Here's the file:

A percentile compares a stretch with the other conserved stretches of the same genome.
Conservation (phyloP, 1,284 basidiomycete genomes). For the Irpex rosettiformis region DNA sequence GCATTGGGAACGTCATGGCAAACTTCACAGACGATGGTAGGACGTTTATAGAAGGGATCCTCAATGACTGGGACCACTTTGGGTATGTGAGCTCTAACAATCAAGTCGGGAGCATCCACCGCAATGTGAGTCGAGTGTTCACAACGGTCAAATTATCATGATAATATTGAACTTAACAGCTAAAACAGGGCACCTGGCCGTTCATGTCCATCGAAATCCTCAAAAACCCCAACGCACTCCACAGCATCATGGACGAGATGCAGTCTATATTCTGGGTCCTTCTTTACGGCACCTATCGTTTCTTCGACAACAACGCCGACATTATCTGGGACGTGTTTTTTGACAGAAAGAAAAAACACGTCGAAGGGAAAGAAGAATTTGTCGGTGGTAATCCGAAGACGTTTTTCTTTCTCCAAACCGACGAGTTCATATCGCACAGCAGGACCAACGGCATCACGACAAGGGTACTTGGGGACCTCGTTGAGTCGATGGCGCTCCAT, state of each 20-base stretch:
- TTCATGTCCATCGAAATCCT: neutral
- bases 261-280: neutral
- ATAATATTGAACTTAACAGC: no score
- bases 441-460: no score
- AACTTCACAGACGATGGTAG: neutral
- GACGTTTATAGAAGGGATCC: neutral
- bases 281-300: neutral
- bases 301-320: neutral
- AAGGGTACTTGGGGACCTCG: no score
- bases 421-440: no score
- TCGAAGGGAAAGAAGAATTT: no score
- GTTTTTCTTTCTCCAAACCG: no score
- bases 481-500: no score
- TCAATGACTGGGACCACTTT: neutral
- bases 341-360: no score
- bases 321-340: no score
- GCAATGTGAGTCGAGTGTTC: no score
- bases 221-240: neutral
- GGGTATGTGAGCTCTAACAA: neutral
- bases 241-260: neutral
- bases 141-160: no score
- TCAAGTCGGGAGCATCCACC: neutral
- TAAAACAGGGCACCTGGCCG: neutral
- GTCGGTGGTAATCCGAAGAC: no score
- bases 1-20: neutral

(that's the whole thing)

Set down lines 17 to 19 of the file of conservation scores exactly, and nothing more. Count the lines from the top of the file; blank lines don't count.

- bases 341-360: no score
- bases 321-340: no score
- GCAATGTGAGTCGAGTGTTC: no score